Now, I could call "disc space", or just pivot anyway and call the foul, but both would break the flow and there's no guarantee the marker will really back off. What I usually do, is pivot 180º clockwise. This does take my eye off the cutter, but I only use it in situations where the cut is predictable (e.g., set endzone play). So far, I've had very good success with it.

What do other people think about pivoting the other way around?

Tarr said...

On the original post -

I generally suggest that a player step out perpendicular to the direction they are throwing. Maybe 10 or 15 degrees toward. So, the angle suggestions you make are ok provided the cutter is coming at a certain angle.

On the seal-out break-mark backhand -

It's a tricky throw for a few reasons. One, a bigger or quicker marker can still get out there, and they are now closer to the point block than they would be otherwise. Second, you are likely to draw a foul, which can be nice in some cases but not in others. Third, this really flies in the face of my beneral advice on pivoting direction, since here you are pivoting pretty much in the direction of the throw. So you have to learn a different technique to throw this. I guess that puts in the same category as the low flick where you drop straight down and throw under the marker's hands - a specialized break throw that doesn't reall fit into the general scheme of pivoting and throwing.

On marker positioning -

In general, I'd say that you face the direction you want to throw, and if the marker is not directly in front of you, you take the throw the marker is giving you (be it backhand or forehand). If the marker is in front of you (sligtly to the forehand side since that throw is faster), then they are properly set up, and you try to break them by faking and pivoting.

Proper marker positioning is a whole 'nother subject. I usually suggest being square with the thrower (facing the endzone you want to score in) but off to the side on a forehand force, while facing more diagonally for a backhand force. These are just guidelines that take into account where the break cut is usually coming from (and the fact that the IO is the faster break).

On the reverse pivot -

I'm not a fan. This approach basically rewards the marker for an illegal mark. Not only have they taken your better (faster) pivot from you, but while you pivot around they can jump forward again to try to cut off that next throw.

The general approach I would take here, unsavory though it may be, is to pivot through, call the foul, and if possible, try to complete the throw through the foul. Yeah, be that guy. It's the only way (sans observers) to punish the illegal mark.

Of course, in certain situations (end zone play being a good example) you don't really care about precedent or the free throw, you just want to get a good pass out there. So if you're comfortable with the backwards pivot, that would be a time to use it.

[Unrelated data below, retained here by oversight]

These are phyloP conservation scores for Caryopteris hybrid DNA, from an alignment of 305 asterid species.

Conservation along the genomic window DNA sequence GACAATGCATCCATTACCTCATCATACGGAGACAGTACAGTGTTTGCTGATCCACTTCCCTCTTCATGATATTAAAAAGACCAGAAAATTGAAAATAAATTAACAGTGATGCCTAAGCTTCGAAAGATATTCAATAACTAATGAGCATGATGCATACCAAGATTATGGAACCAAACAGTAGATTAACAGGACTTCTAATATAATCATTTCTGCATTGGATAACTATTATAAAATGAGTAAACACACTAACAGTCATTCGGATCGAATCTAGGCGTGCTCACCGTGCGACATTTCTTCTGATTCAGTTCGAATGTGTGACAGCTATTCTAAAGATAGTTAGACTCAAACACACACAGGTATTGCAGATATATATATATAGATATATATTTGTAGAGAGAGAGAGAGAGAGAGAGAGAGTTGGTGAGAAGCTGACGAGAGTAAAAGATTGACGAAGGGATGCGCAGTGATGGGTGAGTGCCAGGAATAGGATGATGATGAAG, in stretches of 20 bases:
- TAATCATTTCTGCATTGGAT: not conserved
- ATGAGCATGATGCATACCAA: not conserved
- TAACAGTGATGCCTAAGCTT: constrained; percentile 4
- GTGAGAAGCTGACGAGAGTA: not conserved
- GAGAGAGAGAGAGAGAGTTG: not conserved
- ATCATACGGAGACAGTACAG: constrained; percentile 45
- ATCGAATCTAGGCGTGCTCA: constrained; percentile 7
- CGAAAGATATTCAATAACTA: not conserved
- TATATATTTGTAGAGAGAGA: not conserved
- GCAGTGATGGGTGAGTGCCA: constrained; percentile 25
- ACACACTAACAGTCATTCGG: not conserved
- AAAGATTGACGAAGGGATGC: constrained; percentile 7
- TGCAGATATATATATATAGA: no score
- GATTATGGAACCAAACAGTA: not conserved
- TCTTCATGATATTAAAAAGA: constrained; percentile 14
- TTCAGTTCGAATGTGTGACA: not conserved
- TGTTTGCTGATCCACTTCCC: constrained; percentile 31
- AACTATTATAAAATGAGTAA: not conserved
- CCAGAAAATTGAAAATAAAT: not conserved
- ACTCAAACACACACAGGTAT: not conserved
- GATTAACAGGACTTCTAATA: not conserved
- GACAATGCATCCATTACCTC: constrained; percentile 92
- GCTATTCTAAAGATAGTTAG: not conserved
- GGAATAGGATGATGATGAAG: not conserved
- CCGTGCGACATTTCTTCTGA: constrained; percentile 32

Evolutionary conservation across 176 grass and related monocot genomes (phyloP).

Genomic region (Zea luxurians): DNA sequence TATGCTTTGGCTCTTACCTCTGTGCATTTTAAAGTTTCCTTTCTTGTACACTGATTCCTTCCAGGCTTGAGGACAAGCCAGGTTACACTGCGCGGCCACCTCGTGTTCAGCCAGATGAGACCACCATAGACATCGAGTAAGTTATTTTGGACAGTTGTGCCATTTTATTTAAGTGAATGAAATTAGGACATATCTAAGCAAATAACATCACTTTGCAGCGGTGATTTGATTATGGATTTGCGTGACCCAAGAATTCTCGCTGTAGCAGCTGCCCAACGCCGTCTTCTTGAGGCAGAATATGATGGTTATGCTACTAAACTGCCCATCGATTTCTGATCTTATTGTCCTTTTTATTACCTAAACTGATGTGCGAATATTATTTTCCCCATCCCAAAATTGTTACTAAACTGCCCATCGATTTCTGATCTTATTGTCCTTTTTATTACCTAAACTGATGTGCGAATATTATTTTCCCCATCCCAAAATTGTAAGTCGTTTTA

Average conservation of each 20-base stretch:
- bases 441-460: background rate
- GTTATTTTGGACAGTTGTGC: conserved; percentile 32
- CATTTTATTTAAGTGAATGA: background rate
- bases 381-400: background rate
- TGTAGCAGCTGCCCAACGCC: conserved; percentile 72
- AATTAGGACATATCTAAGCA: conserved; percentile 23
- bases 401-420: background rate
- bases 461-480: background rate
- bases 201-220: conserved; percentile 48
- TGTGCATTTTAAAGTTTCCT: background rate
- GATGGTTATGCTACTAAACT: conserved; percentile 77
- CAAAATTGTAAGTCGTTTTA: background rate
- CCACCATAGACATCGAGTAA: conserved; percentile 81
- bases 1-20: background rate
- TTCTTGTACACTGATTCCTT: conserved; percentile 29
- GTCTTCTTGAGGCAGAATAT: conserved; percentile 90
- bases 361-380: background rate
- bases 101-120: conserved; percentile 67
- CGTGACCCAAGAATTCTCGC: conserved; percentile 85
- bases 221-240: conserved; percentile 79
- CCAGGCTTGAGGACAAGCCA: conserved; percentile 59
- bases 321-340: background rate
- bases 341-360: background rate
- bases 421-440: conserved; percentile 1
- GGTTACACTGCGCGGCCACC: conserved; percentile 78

aj said...

I'm not a fan of the reverse pivot either. The distance to pivot is greater, and you lose sight of the cutter as your back is turned. When someone marks me that close I like to fight through it WITHOUT calling the foul and then step out to throw the backhand. If I'm still being fouled as I release the disc then I'll call the foul. Based on the continuation rule, if I call the foul on the pivot and then step out and throw an incompletion it's a turnover (correct me if I'm wrong here Tarr).

If I get mugged so much that I can't physically fight through the mark I usually whine really loudly and refer to my marker with an expletive in hopes of discouraging this type of behavior in the future. (As an aside, once I started playing primarily offensive points, I got a lot more whiny about hard fouls on the mark, confirming a suspicion that I had when I played mostly defensive points - namely, that all offensive players are obnoxious, self-righteous pansies.)For more tips on conflict resolution click here.

Tarr said...

You're right about the continuation there AJ. I agree with the strategy you lay out here (fight through and throw if possible, call foul if and only if you're still being fouled on the throw or if you can't get the throw off, bitch and moan to discourage future fouling).

Both Jim and Idris make good points in the thread you reference. Sort of the "light side" and the "dark side" of talking people into not being hacks.

Anonymous said...

AJ, I like the thoughts and the general approach. Here's a few additional things I teach as "fundamentals":

1. When pivoting, Hold the disc in front of your bread basket.

Keeping the disc near your core allows your pivot to get the disc to change sides of the mark more quickly.

2. Faking
Only "show" the disc in places that are actually release points for your thorws.

Anyone remember those Saturday afternoon Kung Fu movies? How about the punch dummies with the red dots representing pressure points? Try and imagine a punch dummy with the dots in the air next to them...these are the locations for your throws release points. Low next to the ankle, med next to the hip, high at shoulder level, and 2 over the top of the shoulders.

Practice pivoting (and even just weight shifting) between them.

Sounds wacky, but your movements from one throw to another become more efficient and "second nature".

Movements that mimic your throws are much more effective fakes.

3. Turn and Face the mark.
For some reason this seems to be counter intuitive for a lot of folks. But the deal is that as long as the marker has you shaded one way, it requires much more movement and commitment to pivot back to a break throw. This provides the mark a comfort level, as they should know when you pivot your shoulder back and bring the disc between you two, that they have to shift and protect the break.

When facing the mark, you now have a stratight up mark and can work both sides of them. Add the first 2 to this (Disc near your core & faking at release points) and now you can setup the mark, as you know which release points you can move quickest between...which they are always suckers for...which they have not yet seen...etc.

BTW, these are all things I also expect to be used against a trap. Not only do you have the mark on a straight up (high alert), you will have the abilty to pivot back out to throw into the force lane the mark has a hard time coming off the direct "attack".

Food for thought,